10. Understand, apply and gain experience in various field-based and laboratory techniques for the acquisition, analysis, interpretation and presentation of data obtained in the exploration and evaluation of industrial rocks and minerals.

11. Have a theoretical knowledge of techniques for the analysis of rocks and minerals, and be able to critically evaluate analytical data.

12. Use a range of academic and practical skills to execute a research project related to exploration geology.

Learning & Teaching Activities

Material is introduced by lectures and directed reading/research and students are given very clear guidance in how to manage their learning. Understanding is developed and consolidated by laboratory and private study exercises, carried out individually and in groups, both self-assessed and tutor marked to provide rapid feedback. Project work is used extensively to integrate material and make knowledge functional.

1, 2, 7, 9 are supported by lectures in several modules and fieldwork including an overseas visit to a major world mining region. 3 and 4 are supported by specific modules in exploration targeting and computational analysis. 2,8,9,10 and 11 are supported by extensive practical work using the rock and mineral collections at CSM, the laboratory analytical facilities and underground field stations. 5, 6,7,8 and 9 are acquired largely through lectures, directed reading, and mini-project reports. 11 and 12 are supported by a three month independent research project. Several other subject specific skills are also supported by the research project.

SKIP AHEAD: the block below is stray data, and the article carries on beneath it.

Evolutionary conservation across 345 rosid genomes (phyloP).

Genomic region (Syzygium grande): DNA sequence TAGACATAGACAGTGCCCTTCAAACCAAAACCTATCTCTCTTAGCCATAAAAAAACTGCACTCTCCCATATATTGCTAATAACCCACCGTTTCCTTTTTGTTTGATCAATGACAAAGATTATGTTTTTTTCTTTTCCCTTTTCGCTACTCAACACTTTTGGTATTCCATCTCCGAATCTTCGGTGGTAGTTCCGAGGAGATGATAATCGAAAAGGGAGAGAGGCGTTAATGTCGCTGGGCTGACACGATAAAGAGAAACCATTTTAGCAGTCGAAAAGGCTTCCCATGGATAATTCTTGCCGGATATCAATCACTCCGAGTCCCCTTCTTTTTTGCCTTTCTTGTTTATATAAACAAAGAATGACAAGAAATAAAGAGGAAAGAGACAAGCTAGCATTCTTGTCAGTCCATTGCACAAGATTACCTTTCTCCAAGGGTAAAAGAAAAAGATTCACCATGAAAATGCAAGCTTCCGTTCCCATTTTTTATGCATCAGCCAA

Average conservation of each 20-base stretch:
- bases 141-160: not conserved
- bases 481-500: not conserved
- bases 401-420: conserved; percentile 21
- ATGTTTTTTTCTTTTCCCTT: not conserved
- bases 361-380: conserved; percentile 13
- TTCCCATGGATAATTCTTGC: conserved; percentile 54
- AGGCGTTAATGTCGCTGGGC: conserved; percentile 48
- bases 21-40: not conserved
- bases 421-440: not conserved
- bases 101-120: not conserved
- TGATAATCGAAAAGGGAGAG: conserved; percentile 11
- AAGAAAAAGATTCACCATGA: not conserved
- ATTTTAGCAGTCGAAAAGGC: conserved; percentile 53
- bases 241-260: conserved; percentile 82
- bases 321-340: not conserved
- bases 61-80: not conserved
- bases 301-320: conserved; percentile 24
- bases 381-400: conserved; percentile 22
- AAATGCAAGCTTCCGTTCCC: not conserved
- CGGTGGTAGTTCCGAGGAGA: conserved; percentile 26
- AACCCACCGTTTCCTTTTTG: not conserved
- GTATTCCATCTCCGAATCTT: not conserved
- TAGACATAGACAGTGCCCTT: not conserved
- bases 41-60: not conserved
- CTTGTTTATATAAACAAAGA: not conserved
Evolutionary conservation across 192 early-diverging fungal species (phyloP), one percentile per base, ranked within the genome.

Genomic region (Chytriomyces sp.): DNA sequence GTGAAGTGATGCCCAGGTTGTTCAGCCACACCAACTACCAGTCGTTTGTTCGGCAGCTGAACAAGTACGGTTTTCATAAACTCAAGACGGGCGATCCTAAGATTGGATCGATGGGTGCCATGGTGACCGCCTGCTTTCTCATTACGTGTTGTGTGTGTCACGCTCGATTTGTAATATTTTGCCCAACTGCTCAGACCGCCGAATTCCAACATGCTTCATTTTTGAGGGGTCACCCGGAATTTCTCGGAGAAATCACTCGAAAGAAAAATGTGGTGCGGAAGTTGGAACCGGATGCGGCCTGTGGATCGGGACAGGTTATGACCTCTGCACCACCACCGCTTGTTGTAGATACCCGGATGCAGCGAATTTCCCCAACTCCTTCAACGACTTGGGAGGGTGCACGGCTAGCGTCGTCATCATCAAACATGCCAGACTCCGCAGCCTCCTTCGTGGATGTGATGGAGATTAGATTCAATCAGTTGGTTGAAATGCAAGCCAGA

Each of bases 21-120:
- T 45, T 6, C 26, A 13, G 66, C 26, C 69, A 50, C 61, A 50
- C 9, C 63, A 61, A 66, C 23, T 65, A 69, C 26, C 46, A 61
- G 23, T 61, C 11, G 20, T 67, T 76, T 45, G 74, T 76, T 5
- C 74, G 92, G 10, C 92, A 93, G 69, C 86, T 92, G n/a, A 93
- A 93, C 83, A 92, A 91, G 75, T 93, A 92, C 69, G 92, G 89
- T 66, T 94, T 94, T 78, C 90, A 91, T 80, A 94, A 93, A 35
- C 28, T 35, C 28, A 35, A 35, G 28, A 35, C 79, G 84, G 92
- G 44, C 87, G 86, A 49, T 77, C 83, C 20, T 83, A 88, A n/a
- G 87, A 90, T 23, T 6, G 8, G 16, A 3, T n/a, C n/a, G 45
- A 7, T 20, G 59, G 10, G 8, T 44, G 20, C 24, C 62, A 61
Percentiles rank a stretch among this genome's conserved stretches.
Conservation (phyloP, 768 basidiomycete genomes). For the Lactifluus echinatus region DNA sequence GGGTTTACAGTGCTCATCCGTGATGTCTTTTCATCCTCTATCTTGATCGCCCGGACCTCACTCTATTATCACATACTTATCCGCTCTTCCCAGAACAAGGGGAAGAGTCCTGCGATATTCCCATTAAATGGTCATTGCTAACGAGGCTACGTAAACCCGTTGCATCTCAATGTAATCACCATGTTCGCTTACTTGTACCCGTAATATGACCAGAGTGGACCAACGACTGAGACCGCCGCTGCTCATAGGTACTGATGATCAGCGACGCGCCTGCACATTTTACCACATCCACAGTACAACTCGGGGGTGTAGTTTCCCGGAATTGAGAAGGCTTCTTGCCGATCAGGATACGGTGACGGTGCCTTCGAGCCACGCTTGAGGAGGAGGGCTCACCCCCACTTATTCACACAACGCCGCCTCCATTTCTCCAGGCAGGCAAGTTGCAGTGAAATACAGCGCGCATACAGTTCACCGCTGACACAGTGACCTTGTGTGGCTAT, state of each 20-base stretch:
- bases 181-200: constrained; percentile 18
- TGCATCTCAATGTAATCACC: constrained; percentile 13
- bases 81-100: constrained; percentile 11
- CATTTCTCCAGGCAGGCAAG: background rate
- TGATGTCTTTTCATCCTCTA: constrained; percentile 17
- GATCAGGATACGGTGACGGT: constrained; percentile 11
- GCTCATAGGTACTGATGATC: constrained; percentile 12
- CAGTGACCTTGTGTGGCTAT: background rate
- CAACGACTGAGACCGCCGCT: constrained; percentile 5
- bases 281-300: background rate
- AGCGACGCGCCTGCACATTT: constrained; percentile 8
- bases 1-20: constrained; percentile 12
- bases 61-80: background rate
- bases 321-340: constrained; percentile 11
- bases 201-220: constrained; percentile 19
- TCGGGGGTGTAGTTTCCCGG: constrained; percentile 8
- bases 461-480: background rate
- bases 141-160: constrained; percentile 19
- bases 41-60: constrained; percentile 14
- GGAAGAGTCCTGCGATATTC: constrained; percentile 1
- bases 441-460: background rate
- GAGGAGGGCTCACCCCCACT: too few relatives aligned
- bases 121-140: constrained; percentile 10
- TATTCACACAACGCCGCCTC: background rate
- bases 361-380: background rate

Assessment Methods

Direct assessment is through several formal written examinations, both open and closed book, and marked coursework in the form of problem sheets, laboratory reports, reports/essays, a group project and poster based on directed reading and research. The research project is assessed by the supervisor, independent member of staff and the external examiner.

Practical skills are assessed in part through laboratory reports throughout the year in the Ore Deposit Geology & Exploration and Mining Geology modules

B Academic Discipline Core Skills & Knowledge

13. Demonstrate a systematic and creative approach to problem solving.

14. Recognise, explain and apply a wide range of techniques for the acquisition, analysis, interpretation and presentation of geo-scientific data.

15. Understand the role of the exploration geologist in a wider management context.

16. Understand the importance of earth resources to an economy, and issues of sustainability in mining.

17. Understand the importance of making scientific observations, recognising similarities between these and stated models and using these observations to determine or support interpretations.

18. Take personal responsibility for acting in a professional and ethical manner.